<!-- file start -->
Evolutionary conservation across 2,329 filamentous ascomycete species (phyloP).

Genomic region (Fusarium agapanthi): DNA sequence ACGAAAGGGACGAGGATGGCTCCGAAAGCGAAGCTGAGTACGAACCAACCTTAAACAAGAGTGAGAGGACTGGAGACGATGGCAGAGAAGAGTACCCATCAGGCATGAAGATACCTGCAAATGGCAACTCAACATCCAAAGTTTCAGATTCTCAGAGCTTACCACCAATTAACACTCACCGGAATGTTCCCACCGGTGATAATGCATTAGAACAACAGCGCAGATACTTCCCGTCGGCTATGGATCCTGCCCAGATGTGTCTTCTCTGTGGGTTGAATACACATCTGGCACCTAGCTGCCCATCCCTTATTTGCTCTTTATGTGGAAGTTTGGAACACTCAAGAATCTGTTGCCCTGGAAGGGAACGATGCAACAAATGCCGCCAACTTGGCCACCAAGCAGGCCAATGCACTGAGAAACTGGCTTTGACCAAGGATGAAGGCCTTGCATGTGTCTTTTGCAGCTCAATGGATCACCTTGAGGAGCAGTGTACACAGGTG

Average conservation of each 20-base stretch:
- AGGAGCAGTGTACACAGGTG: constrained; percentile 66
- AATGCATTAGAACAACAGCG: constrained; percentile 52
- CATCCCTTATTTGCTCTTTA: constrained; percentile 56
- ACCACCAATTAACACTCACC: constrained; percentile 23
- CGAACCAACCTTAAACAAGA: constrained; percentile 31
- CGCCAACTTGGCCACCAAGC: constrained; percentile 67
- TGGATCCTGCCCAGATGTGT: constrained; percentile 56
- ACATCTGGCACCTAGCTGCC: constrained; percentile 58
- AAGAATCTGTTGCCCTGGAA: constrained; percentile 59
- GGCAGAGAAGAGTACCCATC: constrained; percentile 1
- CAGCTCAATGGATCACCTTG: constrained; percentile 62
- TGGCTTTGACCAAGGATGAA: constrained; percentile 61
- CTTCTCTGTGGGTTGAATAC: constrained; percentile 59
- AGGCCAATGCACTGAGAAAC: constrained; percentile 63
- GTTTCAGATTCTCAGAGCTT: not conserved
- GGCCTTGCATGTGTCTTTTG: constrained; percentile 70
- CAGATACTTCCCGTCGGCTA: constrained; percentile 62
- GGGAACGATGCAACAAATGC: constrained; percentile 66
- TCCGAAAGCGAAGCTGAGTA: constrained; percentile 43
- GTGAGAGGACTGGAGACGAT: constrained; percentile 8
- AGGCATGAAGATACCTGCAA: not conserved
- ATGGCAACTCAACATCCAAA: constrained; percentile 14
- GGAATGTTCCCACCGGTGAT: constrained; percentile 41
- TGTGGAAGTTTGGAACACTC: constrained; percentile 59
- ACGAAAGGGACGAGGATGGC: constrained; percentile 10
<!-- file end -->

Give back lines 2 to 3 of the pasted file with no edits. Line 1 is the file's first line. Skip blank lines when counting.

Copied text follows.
Genomic region (Fusarium agapanthi): DNA sequence ACGAAAGGGACGAGGATGGCTCCGAAAGCGAAGCTGAGTACGAACCAACCTTAAACAAGAGTGAGAGGACTGGAGACGATGGCAGAGAAGAGTACCCATCAGGCATGAAGATACCTGCAAATGGCAACTCAACATCCAAAGTTTCAGATTCTCAGAGCTTACCACCAATTAACACTCACCGGAATGTTCCCACCGGTGATAATGCATTAGAACAACAGCGCAGATACTTCCCGTCGGCTATGGATCCTGCCCAGATGTGTCTTCTCTGTGGGTTGAATACACATCTGGCACCTAGCTGCCCATCCCTTATTTGCTCTTTATGTGGAAGTTTGGAACACTCAAGAATCTGTTGCCCTGGAAGGGAACGATGCAACAAATGCCGCCAACTTGGCCACCAAGCAGGCCAATGCACTGAGAAACTGGCTTTGACCAAGGATGAAGGCCTTGCATGTGTCTTTTGCAGCTCAATGGATCACCTTGAGGAGCAGTGTACACAGGTG

Average conservation of each 20-base stretch: